Be Prepared for Active Shooter Threats

I received an email from with a link to this website that contains six videos on being prepared to respond to active shooter threats in a number of different situations.  I’m not sure why I got the email, but I am a faculty member at Florida State University.  (I have talked with several colleagues who told me they did not receive the email.)

The videos on how to deal with active shooter threats were made by various law enforcement organizations, and they all provide essentially the same message.  Here it is, for those not inclined to watch the videos.

First, AVOID the shooter if you can. Run away.  Leave the building.  Climb out of windows if you have to.  Just get away, to a safe place.

Second, if you cannot AVOID, HIDE from the shooter. Lock yourself in a room, turn out the lights and stay quiet.  If that’s not possible, hide under furniture or behind objects so the shooter cannot see you.

Third, if you cannot AVOID or HIDE, DEFEND yourself from the shooter.  You can fight back, using anything at your disposal.  The videos show people using scissors, fire extinguishers, shovels, and other objects to attack and disable the shooter.

One video says that while active shooter threats are rare, you always want to “be prepared for the worst.”  Keeping in mind that I got the links to the videos from, if you really want to be prepared for an active shooter threat, a good way to DEFEND against an active shooter would be to carry a gun yourself, something none of the videos suggested.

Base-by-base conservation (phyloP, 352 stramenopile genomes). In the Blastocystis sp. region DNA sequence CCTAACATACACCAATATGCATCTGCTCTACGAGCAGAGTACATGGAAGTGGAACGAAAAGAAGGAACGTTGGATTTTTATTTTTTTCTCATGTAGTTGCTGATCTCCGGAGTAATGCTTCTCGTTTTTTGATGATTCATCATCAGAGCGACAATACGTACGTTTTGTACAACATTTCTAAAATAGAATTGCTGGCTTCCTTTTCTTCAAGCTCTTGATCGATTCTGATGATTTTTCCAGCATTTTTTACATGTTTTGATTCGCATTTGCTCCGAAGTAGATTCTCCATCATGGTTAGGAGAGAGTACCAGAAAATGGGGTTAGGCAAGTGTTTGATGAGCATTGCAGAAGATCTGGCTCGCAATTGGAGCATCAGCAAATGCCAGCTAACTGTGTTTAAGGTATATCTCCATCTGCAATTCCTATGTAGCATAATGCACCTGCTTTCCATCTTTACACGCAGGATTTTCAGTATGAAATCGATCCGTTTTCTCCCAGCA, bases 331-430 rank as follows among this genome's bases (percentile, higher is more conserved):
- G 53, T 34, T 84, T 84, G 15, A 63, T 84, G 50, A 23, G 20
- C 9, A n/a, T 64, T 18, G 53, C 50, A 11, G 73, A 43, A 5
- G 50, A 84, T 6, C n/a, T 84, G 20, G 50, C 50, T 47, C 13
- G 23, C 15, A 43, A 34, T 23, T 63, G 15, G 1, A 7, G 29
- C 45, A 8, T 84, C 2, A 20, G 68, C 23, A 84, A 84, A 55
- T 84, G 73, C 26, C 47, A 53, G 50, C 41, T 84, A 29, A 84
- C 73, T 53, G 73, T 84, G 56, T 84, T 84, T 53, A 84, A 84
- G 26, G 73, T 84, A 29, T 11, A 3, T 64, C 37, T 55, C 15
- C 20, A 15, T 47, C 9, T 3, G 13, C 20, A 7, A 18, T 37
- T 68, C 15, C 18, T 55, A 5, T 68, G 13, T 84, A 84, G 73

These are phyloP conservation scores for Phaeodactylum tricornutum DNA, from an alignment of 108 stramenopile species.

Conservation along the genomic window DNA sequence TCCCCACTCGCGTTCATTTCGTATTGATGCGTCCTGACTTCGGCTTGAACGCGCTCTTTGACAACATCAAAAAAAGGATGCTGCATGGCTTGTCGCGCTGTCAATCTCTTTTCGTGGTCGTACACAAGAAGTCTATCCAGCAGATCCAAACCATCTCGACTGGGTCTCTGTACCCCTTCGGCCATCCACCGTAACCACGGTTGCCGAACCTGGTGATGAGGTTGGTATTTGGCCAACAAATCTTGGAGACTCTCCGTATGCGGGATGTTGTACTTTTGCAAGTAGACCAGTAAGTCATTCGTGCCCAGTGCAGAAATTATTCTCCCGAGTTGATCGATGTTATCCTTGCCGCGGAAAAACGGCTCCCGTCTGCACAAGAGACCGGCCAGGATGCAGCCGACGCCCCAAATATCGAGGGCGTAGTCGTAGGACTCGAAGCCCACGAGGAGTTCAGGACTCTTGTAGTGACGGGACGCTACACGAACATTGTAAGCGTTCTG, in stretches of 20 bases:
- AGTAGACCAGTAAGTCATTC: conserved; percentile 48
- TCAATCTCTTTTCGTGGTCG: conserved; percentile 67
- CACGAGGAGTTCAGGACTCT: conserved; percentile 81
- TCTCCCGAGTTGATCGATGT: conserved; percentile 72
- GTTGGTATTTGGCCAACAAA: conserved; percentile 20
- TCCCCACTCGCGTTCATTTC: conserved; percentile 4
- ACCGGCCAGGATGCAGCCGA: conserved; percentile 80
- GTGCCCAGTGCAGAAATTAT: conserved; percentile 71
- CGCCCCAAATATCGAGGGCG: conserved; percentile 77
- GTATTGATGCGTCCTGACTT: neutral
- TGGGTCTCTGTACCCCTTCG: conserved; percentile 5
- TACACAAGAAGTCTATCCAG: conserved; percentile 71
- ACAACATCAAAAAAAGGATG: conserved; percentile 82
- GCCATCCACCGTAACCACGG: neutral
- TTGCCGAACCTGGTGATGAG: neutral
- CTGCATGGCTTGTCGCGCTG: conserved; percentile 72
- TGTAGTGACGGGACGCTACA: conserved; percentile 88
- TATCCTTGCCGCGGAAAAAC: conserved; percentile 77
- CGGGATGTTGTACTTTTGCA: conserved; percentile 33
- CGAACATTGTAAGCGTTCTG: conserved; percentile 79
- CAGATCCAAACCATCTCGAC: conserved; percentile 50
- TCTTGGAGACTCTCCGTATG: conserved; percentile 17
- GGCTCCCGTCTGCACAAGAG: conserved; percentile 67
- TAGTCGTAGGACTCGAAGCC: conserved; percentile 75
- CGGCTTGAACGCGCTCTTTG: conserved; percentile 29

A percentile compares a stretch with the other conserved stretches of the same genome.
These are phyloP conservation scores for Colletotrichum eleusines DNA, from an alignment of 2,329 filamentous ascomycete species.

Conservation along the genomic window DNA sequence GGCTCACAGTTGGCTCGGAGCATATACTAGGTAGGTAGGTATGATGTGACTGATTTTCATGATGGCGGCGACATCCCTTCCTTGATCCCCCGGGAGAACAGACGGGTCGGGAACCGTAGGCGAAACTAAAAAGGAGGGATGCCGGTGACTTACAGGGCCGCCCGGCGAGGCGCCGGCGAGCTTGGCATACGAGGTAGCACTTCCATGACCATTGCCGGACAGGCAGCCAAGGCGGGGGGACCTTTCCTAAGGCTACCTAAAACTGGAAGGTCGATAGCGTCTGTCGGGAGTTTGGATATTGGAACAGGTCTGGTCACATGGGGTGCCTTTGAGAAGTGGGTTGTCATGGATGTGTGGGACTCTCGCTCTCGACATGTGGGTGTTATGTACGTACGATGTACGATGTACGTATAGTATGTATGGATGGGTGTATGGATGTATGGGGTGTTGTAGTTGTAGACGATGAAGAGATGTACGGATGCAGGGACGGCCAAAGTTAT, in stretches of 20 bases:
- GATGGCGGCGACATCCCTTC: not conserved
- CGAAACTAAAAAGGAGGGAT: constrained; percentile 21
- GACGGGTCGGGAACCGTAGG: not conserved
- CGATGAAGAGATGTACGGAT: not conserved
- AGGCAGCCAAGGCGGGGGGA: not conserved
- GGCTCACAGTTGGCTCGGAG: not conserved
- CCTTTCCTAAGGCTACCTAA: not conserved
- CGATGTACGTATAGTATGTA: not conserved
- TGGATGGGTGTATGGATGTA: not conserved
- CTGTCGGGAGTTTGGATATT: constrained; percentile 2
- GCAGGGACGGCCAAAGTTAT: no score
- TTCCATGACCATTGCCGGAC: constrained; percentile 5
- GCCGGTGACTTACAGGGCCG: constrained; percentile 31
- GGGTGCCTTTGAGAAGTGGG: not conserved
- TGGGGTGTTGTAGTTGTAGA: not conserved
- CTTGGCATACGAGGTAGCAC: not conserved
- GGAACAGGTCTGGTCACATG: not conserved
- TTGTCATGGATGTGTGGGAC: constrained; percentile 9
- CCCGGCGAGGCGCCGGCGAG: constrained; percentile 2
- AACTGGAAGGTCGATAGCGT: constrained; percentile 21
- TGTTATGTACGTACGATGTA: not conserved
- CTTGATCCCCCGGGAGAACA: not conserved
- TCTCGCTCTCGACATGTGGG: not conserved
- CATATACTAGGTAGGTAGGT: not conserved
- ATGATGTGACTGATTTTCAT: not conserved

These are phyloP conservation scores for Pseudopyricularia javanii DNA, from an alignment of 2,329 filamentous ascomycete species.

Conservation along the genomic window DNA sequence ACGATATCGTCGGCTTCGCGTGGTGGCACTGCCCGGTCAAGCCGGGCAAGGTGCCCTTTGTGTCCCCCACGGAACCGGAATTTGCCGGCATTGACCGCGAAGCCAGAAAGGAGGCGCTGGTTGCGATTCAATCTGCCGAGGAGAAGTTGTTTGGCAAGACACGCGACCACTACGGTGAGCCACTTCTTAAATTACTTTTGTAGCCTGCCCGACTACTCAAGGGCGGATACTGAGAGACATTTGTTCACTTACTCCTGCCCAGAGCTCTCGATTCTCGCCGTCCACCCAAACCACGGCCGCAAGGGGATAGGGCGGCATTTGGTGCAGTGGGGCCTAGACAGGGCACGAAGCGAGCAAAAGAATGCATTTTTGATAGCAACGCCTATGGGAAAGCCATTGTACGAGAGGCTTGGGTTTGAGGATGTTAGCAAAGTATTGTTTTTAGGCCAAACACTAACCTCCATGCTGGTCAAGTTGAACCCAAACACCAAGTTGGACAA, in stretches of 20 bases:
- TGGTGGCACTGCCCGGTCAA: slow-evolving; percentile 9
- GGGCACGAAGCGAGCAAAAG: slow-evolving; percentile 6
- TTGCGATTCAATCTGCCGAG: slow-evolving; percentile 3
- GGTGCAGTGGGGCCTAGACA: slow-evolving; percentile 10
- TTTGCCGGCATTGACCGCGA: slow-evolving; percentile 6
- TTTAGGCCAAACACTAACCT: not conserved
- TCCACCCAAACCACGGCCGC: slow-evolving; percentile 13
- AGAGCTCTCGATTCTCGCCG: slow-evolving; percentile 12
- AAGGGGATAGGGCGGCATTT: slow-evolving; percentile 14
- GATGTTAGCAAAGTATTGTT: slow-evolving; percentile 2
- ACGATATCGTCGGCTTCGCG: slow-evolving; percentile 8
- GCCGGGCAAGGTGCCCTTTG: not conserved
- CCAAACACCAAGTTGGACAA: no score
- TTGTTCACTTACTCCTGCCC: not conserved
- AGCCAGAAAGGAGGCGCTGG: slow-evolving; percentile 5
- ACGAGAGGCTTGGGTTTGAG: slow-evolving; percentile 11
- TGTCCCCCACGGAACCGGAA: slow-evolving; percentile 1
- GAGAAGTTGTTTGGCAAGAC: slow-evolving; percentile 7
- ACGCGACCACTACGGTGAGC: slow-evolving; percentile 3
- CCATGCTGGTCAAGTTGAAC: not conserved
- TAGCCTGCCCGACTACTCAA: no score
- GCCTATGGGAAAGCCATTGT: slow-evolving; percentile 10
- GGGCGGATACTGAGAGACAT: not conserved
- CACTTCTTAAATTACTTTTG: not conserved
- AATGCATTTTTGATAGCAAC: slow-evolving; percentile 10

Florida has a population of about 20 million, and about 15 million Floridians are 21 or older, the age requirement to have a concealed carry permit.  The state has about 1.4 million concealed carry permit holders, which is a permit for nearly one in ten adults in the state, so there are pretty good odds that in an active shooter threat in Florida, someone nearby will be a permit holder.

If people really should “be prepared for the worst,” as one video said, they should get a concealed carry permit and carry a gun.  If you were facing an armed assailant, would you rather fight back with scissors, or a handgun?

If I were really preparing for the worst, I’d rather have a gun to DEFEND myself than any of the weapons the videos suggested, but the option is not open to me at work, because Florida universities are “gun-free zones.”  Legislation is being considered to allow concealed carry on Florida campuses, but for now, it is illegal for citizens to use a gun to DEFEND against an active shooter on campus.

What do you think?  Was it a serious oversight that none of these videos suggested that people consider carrying a concealed firearm to DEFEND themselves?  Or, was it better for them not to suggest it?

Randall G. Holcombe is Research Fellow at the Independent Institute and DeVoe Moore Professor of Economics at Florida State University. His Independent books include Housing America: Building Out of a Crisis (edited with Benjamin Powell); and Writing Off Ideas: Taxation, Foundations, and Philanthropy in America .
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